We at ‘Lectronic apologize for leaving the Hynes out of our previous 1500 coverage, as problems with the event’s site made it difficult to confirm that they’d actually done the event.

Weekend Fun for the Family

The San Francisco Maritime Museum may be closed until next year, but the Park Service still has many free and low-cost activities for the public to enjoy. Tomorrow, for example, your family could enjoy any one of the following:

  • Join a Park Ranger on a free Historic Waterfront Walking Tour starting at the Argonaut Hotel lobby, 10:30-11:30 a.m.
  • Check out the restoration progress on the Aquatic Park Bathouse Building (aka, the Maritime Museum) as well as its history in a free guided tour, 11-11:45 a.m.
  • Enjoy a daysail on the scow schooner Alma, 12:30-4 p.m. $35 for adults, $30 for seniors; $20 for kids 6 and up; kids under 6 free. Tickets available tomorrow at the Hyde Street Pier ticket booth which opens at 9:30 a.m.
  • Take a free tour of the the Park’s small craft collection at Hyde Street Pier, 3-3:45 p.m.
  • Stop by the Eureka on Hyde Street Pier for the weekly Modelers’ Workshop for anyone interested in building ship models, 9:30 a.m. into the afternoon. $5 vessel admission.

And this is just Saturday’s schedule! The Park offers tours, events and programs throughout the year, many of which are completely free and kid-friendly. Go to their website at for all the park has to offer, or check out their calendar for what’s happening on any given day.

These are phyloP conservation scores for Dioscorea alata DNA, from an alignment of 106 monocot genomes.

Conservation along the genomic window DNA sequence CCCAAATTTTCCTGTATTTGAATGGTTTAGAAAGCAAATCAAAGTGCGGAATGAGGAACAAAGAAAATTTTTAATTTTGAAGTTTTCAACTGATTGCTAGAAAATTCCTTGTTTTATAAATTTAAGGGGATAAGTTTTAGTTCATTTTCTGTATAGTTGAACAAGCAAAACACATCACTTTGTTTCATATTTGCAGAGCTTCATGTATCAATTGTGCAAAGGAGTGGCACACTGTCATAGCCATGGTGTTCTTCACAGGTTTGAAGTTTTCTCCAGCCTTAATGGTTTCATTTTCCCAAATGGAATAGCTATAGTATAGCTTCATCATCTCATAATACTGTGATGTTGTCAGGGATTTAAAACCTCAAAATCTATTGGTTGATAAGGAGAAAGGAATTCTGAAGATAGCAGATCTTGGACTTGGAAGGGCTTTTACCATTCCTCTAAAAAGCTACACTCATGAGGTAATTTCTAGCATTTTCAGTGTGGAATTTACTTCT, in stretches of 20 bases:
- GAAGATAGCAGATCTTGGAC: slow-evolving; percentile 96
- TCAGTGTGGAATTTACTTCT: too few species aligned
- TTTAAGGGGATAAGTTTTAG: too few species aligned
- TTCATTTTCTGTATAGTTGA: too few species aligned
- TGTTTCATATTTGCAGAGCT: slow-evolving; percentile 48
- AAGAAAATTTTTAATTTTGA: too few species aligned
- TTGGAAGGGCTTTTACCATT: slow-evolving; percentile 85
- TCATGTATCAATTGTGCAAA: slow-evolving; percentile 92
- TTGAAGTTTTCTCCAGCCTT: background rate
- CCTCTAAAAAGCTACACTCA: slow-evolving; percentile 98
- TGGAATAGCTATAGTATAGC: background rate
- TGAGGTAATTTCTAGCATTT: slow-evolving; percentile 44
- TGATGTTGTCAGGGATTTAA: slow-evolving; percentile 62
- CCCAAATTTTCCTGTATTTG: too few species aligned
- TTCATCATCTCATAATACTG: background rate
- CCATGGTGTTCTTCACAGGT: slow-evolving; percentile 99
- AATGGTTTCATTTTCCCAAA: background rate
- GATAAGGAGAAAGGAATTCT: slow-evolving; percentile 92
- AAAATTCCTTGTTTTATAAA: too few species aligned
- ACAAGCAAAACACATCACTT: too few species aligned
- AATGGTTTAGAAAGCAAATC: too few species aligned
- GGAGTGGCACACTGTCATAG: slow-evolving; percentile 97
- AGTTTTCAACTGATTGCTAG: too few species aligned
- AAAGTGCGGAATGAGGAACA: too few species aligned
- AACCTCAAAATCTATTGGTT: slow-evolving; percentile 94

Best of the Northwest

Sailing beneath the towering peaks of the Cascade Range, charter trips in the Northwest are a visual feast.

© Latitude 38 Media, LLC

As savvy travelers know, it’s smart to plan vacations far in advance these days in order to get the best air fares and — in the case of bareboat cruises — the best boats in the charter fleets.

With that in mind, we’ll be writing about chartering in the Gulf and San Juan Islands in the December issue of Latitude 38, and we’d love to receive tips, advice and photos from readers who’ve sailed there recently.

So please drop us a line and tell us about your three favorite spots in the Greater Puget Sound area, and if possible, shoot us a few photos. As an enticement we’ll select several respondents randomly and reward them with an ‘official’ Latitude 38 T-shirt. After all, topical reader input is one of the things that continues to make Latitude the West Coast’s favorite sailing rag.

Loick Peyron is first to the doldrums in the 2008 Vendee Globe. © Jean-Marie Liot DPPI/Vendee Globe Ten days into the singlehanded 2008 Vendée Globe Race, the leaders are running into the doldrums with Loïck Peyron and his Farr-designed Gitana 80 leading the charge.